- It's obvious that his friends and aides were waiting to see what his wife thinks about his ineptitude before speaking up - Blogger's comment
Growing concern highlights depth of crisis in Africa’s top oil producer
Fund managers first expressed their concerns over President Muhammadu Buhari’s handling of Nigeria’s economic crisis by taking billions of dollars of funds from its markets. Then, multinationals and local industry captains began voicing unease with his government’s policies.
Now Mr Buhari’s senior officials and allies are joining the chorus of criticism, complaining of “paralysis” and a lack of urgency under his leadership in tackling the economic malaise. Even his wife, Aisha, has spoken up, saying that if things carry on as they are, she will not campaign for his re-election in 2019.
“The whimper is becoming a din — externally and [within government],” said one government minister. “Naturally we should be quiet, because it’s our government and we want our president to succeed. But a sense of lack of urgency is getting in the way.”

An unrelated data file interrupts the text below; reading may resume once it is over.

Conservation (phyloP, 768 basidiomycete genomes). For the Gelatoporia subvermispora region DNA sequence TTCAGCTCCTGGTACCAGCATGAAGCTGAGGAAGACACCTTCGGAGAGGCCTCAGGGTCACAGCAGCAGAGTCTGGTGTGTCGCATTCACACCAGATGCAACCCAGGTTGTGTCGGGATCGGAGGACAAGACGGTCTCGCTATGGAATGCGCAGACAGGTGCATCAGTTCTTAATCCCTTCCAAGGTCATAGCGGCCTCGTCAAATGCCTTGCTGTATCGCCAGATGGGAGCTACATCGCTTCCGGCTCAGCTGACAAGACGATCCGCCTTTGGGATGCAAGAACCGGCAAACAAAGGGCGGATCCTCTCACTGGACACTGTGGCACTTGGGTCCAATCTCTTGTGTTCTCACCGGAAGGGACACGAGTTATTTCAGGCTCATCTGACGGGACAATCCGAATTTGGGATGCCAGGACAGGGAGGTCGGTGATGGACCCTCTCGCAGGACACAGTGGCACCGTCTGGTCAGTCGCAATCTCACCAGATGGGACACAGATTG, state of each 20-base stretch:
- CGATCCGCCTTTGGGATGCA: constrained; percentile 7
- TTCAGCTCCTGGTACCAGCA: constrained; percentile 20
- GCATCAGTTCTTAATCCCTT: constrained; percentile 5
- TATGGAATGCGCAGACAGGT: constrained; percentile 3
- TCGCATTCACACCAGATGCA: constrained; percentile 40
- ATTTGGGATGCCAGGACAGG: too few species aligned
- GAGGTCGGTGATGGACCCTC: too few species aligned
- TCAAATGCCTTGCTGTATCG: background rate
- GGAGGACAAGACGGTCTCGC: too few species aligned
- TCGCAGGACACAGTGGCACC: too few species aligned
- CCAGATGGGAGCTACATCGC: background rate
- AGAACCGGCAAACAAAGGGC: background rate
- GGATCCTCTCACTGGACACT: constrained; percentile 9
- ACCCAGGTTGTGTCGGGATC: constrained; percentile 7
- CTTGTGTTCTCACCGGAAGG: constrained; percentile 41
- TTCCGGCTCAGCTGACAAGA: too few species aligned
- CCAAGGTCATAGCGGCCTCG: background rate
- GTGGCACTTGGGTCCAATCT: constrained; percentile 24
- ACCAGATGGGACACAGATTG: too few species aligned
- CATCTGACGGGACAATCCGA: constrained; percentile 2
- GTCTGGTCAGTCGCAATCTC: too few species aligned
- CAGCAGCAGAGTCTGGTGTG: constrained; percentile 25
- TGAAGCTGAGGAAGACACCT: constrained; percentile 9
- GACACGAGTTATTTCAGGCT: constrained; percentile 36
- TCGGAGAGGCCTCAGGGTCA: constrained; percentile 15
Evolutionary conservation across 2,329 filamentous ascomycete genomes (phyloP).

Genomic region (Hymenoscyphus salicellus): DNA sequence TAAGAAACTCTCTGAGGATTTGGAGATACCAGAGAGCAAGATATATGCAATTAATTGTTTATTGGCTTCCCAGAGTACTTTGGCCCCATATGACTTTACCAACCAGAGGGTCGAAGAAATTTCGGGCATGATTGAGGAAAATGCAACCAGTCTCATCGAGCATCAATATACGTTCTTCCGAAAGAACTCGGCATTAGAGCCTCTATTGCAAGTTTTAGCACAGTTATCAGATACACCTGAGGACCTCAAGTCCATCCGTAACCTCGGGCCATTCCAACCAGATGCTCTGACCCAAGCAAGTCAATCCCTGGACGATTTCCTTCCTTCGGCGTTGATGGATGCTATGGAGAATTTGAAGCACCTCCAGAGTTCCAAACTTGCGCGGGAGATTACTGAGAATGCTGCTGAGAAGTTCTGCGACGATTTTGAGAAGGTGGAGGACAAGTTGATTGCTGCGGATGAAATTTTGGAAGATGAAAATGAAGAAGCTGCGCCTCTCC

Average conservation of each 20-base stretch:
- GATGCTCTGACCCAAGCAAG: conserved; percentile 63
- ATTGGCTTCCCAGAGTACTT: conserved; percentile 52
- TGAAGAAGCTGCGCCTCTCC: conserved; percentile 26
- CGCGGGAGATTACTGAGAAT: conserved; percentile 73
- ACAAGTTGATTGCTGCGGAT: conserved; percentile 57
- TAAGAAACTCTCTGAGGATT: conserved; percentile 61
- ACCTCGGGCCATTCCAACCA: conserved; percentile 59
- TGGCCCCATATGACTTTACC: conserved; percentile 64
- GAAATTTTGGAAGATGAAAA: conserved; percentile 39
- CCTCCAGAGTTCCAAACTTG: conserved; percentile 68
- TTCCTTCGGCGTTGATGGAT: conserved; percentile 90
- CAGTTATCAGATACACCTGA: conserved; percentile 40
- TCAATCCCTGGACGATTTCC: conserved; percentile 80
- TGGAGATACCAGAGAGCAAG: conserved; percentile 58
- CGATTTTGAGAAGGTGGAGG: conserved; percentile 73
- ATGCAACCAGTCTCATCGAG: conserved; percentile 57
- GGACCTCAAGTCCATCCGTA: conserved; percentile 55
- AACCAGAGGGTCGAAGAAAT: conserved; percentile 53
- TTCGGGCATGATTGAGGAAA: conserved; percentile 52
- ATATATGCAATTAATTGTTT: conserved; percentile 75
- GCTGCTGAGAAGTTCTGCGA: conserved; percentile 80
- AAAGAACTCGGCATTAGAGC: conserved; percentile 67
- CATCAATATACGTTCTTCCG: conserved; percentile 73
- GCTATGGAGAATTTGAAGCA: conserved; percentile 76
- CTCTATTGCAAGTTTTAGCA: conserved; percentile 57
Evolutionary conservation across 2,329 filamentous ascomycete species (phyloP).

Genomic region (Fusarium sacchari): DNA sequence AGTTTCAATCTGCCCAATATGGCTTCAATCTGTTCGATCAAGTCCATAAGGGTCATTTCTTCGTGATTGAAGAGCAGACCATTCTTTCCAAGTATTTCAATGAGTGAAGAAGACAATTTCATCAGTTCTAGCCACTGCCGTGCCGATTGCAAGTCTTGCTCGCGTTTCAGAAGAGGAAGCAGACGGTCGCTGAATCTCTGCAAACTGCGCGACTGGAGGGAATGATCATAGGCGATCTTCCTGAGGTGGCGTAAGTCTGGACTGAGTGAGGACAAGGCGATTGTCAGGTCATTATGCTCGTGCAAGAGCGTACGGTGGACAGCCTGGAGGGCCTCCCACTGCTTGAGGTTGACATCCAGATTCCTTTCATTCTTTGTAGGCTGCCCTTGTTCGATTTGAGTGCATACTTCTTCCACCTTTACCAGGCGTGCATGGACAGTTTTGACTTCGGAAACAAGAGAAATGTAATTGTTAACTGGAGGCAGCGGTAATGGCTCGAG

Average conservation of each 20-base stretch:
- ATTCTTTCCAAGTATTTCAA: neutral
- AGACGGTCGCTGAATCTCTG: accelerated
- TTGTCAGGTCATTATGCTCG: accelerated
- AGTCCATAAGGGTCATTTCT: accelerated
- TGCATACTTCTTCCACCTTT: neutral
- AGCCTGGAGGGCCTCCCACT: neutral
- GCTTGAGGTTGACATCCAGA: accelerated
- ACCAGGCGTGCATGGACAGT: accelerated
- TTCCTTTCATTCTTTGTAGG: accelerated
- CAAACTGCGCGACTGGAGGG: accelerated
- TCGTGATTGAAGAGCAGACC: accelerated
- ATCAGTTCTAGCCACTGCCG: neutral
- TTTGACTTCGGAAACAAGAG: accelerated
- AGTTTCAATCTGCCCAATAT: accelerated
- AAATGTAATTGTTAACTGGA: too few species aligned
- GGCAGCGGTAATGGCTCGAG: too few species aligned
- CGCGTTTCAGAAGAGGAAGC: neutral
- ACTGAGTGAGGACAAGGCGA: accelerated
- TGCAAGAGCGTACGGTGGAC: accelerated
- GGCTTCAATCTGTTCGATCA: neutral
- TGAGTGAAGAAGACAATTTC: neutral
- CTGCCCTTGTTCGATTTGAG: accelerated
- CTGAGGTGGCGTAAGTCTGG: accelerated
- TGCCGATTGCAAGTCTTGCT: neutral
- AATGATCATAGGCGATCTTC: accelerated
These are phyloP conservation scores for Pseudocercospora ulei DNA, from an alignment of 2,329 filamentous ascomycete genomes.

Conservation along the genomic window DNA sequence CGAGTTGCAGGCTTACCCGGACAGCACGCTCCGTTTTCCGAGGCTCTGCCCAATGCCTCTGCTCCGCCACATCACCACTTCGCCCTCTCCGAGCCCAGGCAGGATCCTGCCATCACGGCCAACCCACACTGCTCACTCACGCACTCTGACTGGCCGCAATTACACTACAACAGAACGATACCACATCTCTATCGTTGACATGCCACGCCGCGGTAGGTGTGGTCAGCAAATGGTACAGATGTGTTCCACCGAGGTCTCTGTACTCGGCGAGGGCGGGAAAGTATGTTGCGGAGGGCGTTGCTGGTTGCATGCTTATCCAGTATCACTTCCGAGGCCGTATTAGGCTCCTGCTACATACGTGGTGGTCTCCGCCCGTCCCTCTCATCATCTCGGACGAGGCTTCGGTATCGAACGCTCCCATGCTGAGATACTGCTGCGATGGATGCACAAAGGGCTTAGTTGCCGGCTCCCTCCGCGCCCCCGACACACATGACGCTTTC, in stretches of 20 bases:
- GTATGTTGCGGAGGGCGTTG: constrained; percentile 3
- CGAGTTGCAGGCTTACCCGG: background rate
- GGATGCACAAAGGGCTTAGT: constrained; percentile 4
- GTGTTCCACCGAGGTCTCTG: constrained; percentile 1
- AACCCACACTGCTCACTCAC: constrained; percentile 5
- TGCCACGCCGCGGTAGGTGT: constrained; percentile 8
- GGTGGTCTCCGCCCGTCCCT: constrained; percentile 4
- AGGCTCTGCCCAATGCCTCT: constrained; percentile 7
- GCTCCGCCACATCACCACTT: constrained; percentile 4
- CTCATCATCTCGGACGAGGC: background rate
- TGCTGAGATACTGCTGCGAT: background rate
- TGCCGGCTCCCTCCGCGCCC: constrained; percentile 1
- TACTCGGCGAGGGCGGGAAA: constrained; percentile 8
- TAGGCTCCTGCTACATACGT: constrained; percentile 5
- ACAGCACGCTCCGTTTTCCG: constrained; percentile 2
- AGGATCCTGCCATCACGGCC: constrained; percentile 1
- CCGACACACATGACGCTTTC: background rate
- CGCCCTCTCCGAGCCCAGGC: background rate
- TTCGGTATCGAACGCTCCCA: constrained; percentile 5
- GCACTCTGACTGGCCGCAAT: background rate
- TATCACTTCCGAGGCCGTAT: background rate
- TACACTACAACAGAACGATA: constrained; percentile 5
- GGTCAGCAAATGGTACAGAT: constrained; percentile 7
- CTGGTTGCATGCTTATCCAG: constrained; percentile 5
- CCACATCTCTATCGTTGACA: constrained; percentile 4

The growing murmurs of discontent highlight the depth of the crisis in Nigeria, which is enduring its first recession since 1991, amid complaints that Mr Buhari is exacerbating the situation rather than leading a revival. The former military ruler’s election last year spawned huge expectations in Africa’s top oil producer. It was the first time an opposition candidate had unseated an incumbent at the ballot box and Mr Buhari, 73, pledged to crack down on rampant corruption and overhaul an inefficient state system.
But a senior presidential aide said optimism had given way to “paralysis”. “Where is the energy? Everyone is waiting for bold decisions,” said the aide.
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